Here’s why. Suppose you run a shop in Boise, ID that makes beautiful, hand-painted china dishes with pictures of mischievous cats in various outfits from Victorian England. You may ask your SEO company, “How well am I doing for ‘kitty dish’ this month?” and the answer may be that you’re not doing very well at all.
I did an actual Google search for “kitty dish” – the results are all over the place, and all incredibly competitive.
But what if you’re doing really well for “china plate with cat” or “kitty cat dish boise id” or something even longer and more specific? If you’re doing well for keywords that are similar, and if those rankings mean you’re getting better traffic, then why should it matter if you’re not doing well for the broad phrase?
The point is this: you’re a business owner, not a supermodel. It’s not about being famous, it’s about making sales.
In SEO, rankings are not the target, nor are they the end goal. For most small and medium businesses, these things are better goals:
Rankings are nice, but high rankings can still produce less traffic, poorly targeted traffic, even low-quality traffic. Focusing on rankings can get you and your SEO company to employ the wrong strategies.
It’s about helping your customers find what they’re looking for.
When a user types in “ballpoint pen,” for example, Google has the capacity to include search results that, depending on the user’s history, could conceivably mean to inquire where to get ballpoint pens, or how ballpoint pens really work (which is truly amazing technology, really), or which brands of ballpoint pens are better than others, and so on.
When users make a “search” on Google, they are doing exactly that: searching. Actively. Usually with a specific answer in mind.
Late at night, some people will still treat a Google search like a coin toss and let the random chance of the Internet guide their lives. But most people are looking for something, and they don’t want to spend a lot of time digging around for their answer.
Don’t try to “rank well” for certain phrases. Instead, try to be the best answer for a particular question. Be on the right end of the customer journey.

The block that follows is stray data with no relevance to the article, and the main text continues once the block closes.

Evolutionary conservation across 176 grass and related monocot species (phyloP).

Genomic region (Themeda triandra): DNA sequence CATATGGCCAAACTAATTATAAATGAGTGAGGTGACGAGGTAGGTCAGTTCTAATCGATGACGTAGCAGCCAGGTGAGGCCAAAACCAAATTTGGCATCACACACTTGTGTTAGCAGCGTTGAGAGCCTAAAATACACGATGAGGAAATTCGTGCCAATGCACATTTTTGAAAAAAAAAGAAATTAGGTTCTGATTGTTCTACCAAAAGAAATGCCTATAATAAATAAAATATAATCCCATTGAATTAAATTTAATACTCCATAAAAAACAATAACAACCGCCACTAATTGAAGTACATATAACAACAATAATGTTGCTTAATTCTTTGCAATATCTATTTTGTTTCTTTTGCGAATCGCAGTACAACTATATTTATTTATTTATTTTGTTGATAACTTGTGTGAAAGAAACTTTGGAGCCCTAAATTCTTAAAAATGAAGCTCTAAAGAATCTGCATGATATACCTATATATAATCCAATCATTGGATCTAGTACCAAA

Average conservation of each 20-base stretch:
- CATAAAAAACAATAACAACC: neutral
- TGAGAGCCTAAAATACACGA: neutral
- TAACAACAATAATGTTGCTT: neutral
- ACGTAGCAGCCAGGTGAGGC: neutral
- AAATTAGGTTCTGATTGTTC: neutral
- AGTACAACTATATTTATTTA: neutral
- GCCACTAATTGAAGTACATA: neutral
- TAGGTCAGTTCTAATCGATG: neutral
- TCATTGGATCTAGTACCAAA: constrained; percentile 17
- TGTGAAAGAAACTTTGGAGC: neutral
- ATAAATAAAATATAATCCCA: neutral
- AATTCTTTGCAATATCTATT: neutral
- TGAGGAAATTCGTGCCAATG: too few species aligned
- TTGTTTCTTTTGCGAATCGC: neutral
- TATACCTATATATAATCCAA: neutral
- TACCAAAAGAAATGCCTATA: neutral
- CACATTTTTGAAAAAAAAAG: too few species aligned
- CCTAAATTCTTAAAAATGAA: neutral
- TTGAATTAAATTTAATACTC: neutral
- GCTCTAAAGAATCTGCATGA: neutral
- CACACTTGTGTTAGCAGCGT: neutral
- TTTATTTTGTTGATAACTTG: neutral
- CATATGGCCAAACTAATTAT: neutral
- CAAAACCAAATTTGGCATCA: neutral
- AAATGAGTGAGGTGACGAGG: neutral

When you pick a set number of keywords, you’re not just getting those keywords. Your site will also benefit from rankings for derivative keywords and phrases.
Local SEO makes a big difference – your site will perform better, quicker, for local customers.
Here’s a great example: we have a client in Boston, MA who deals with real estate closings. This site may never rank well for “title services,” because that’s a nationally competitive phrase with absurd amounts of competition, and they are a local business with just one office. But after only 10 weeks of working on this campaign, the site broke onto page one of Google search results for “boston title services.”
Most small and medium businesses benefit more from local customers than a national audience. And longer-tail (more specific) searches typically indicate a customer is lower in the sales funnel. If you’re ranking for long-tail, specific searches, you’re probably doing better than if you ranked for high-level, broad, short-tail phrases.
Of course, rankings shouldn’t be ignored, and at a high level, they give an SEO company a direction in which to proceed.
But rankings are, at best, a general barometer of top-level SEO success – and, at worst, a vanity metric.
If you want to see your name at the very top of Google right away, invest in PPC. If you want to be the best answer for interested customers’ search queries, invest in SEO…
Just try not to focus on rankings.Need a website audit? We can do that for you, free of charge. Contact us today.
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